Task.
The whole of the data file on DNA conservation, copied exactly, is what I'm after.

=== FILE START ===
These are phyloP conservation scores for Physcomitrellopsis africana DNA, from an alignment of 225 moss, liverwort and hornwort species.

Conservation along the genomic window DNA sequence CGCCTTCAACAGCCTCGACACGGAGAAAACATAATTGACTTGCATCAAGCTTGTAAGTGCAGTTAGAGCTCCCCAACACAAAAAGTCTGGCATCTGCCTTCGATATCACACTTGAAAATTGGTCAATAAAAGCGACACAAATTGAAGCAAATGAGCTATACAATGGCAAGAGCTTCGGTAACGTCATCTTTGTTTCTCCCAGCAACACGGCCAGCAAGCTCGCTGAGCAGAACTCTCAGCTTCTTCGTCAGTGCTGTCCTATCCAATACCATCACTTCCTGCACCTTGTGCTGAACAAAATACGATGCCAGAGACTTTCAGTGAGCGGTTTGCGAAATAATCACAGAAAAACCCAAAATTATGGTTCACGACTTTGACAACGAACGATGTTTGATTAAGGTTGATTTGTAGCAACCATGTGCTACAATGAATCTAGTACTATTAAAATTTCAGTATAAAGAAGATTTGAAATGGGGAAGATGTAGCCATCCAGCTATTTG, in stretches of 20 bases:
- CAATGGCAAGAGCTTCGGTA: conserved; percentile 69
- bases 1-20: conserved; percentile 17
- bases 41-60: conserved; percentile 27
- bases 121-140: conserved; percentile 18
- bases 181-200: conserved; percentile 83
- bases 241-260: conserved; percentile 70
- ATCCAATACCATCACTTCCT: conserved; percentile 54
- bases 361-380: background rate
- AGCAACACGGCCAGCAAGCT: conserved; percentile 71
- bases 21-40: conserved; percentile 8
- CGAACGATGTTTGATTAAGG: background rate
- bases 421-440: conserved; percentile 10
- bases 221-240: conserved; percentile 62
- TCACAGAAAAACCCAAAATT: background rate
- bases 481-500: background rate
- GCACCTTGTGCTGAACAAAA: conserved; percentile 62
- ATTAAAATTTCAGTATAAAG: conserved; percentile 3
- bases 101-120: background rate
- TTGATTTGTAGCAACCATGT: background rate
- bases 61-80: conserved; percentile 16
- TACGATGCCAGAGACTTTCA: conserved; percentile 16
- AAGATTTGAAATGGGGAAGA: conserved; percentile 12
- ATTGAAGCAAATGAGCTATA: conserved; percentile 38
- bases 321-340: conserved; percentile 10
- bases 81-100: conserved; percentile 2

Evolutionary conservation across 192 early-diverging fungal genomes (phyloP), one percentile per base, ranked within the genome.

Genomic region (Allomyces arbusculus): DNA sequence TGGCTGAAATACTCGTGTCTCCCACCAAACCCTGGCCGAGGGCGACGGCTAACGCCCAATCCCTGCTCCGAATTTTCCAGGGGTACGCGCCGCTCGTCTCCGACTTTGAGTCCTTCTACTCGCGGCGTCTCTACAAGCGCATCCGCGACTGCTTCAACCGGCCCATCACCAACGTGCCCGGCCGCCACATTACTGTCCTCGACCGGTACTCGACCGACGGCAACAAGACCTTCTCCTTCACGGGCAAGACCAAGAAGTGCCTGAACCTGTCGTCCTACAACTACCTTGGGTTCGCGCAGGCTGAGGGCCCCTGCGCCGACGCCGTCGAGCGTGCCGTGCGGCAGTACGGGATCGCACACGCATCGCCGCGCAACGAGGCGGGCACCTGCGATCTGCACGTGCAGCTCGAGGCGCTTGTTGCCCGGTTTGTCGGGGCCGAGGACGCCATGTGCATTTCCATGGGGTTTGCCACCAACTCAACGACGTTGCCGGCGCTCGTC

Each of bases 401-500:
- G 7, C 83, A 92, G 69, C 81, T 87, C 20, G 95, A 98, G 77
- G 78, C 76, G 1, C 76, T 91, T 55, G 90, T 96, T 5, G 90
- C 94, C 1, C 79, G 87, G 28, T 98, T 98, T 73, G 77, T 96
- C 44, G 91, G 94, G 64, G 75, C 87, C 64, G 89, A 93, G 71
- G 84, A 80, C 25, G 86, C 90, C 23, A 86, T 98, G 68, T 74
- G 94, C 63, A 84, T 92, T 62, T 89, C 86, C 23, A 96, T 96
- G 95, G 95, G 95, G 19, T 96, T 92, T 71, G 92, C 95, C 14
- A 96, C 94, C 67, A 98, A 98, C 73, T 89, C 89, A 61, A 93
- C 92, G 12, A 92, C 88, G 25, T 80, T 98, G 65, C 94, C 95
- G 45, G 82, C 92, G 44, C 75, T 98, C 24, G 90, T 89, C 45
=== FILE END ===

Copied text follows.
These are phyloP conservation scores for Physcomitrellopsis africana DNA, from an alignment of 225 moss, liverwort and hornwort species.

Conservation along the genomic window DNA sequence CGCCTTCAACAGCCTCGACACGGAGAAAACATAATTGACTTGCATCAAGCTTGTAAGTGCAGTTAGAGCTCCCCAACACAAAAAGTCTGGCATCTGCCTTCGATATCACACTTGAAAATTGGTCAATAAAAGCGACACAAATTGAAGCAAATGAGCTATACAATGGCAAGAGCTTCGGTAACGTCATCTTTGTTTCTCCCAGCAACACGGCCAGCAAGCTCGCTGAGCAGAACTCTCAGCTTCTTCGTCAGTGCTGTCCTATCCAATACCATCACTTCCTGCACCTTGTGCTGAACAAAATACGATGCCAGAGACTTTCAGTGAGCGGTTTGCGAAATAATCACAGAAAAACCCAAAATTATGGTTCACGACTTTGACAACGAACGATGTTTGATTAAGGTTGATTTGTAGCAACCATGTGCTACAATGAATCTAGTACTATTAAAATTTCAGTATAAAGAAGATTTGAAATGGGGAAGATGTAGCCATCCAGCTATTTG, in stretches of 20 bases:
- CAATGGCAAGAGCTTCGGTA: conserved; percentile 69
- bases 1-20: conserved; percentile 17
- bases 41-60: conserved; percentile 27
- bases 121-140: conserved; percentile 18
- bases 181-200: conserved; percentile 83
- bases 241-260: conserved; percentile 70
- ATCCAATACCATCACTTCCT: conserved; percentile 54
- bases 361-380: background rate
- AGCAACACGGCCAGCAAGCT: conserved; percentile 71
- bases 21-40: conserved; percentile 8
- CGAACGATGTTTGATTAAGG: background rate
- bases 421-440: conserved; percentile 10
- bases 221-240: conserved; percentile 62
- TCACAGAAAAACCCAAAATT: background rate
- bases 481-500: background rate
- GCACCTTGTGCTGAACAAAA: conserved; percentile 62
- ATTAAAATTTCAGTATAAAG: conserved; percentile 3
- bases 101-120: background rate
- TTGATTTGTAGCAACCATGT: background rate
- bases 61-80: conserved; percentile 16
- TACGATGCCAGAGACTTTCA: conserved; percentile 16
- AAGATTTGAAATGGGGAAGA: conserved; percentile 12
- ATTGAAGCAAATGAGCTATA: conserved; percentile 38
- bases 321-340: conserved; percentile 10
- bases 81-100: conserved; percentile 2

Evolutionary conservation across 192 early-diverging fungal genomes (phyloP), one percentile per base, ranked within the genome.

Genomic region (Allomyces arbusculus): DNA sequence TGGCTGAAATACTCGTGTCTCCCACCAAACCCTGGCCGAGGGCGACGGCTAACGCCCAATCCCTGCTCCGAATTTTCCAGGGGTACGCGCCGCTCGTCTCCGACTTTGAGTCCTTCTACTCGCGGCGTCTCTACAAGCGCATCCGCGACTGCTTCAACCGGCCCATCACCAACGTGCCCGGCCGCCACATTACTGTCCTCGACCGGTACTCGACCGACGGCAACAAGACCTTCTCCTTCACGGGCAAGACCAAGAAGTGCCTGAACCTGTCGTCCTACAACTACCTTGGGTTCGCGCAGGCTGAGGGCCCCTGCGCCGACGCCGTCGAGCGTGCCGTGCGGCAGTACGGGATCGCACACGCATCGCCGCGCAACGAGGCGGGCACCTGCGATCTGCACGTGCAGCTCGAGGCGCTTGTTGCCCGGTTTGTCGGGGCCGAGGACGCCATGTGCATTTCCATGGGGTTTGCCACCAACTCAACGACGTTGCCGGCGCTCGTC

Each of bases 401-500:
- G 7, C 83, A 92, G 69, C 81, T 87, C 20, G 95, A 98, G 77
- G 78, C 76, G 1, C 76, T 91, T 55, G 90, T 96, T 5, G 90
- C 94, C 1, C 79, G 87, G 28, T 98, T 98, T 73, G 77, T 96
- C 44, G 91, G 94, G 64, G 75, C 87, C 64, G 89, A 93, G 71
- G 84, A 80, C 25, G 86, C 90, C 23, A 86, T 98, G 68, T 74
- G 94, C 63, A 84, T 92, T 62, T 89, C 86, C 23, A 96, T 96
- G 95, G 95, G 95, G 19, T 96, T 92, T 71, G 92, C 95, C 14
- A 96, C 94, C 67, A 98, A 98, C 73, T 89, C 89, A 61, A 93
- C 92, G 12, A 92, C 88, G 25, T 80, T 98, G 65, C 94, C 95
- G 45, G 82, C 92, G 44, C 75, T 98, C 24, G 90, T 89, C 45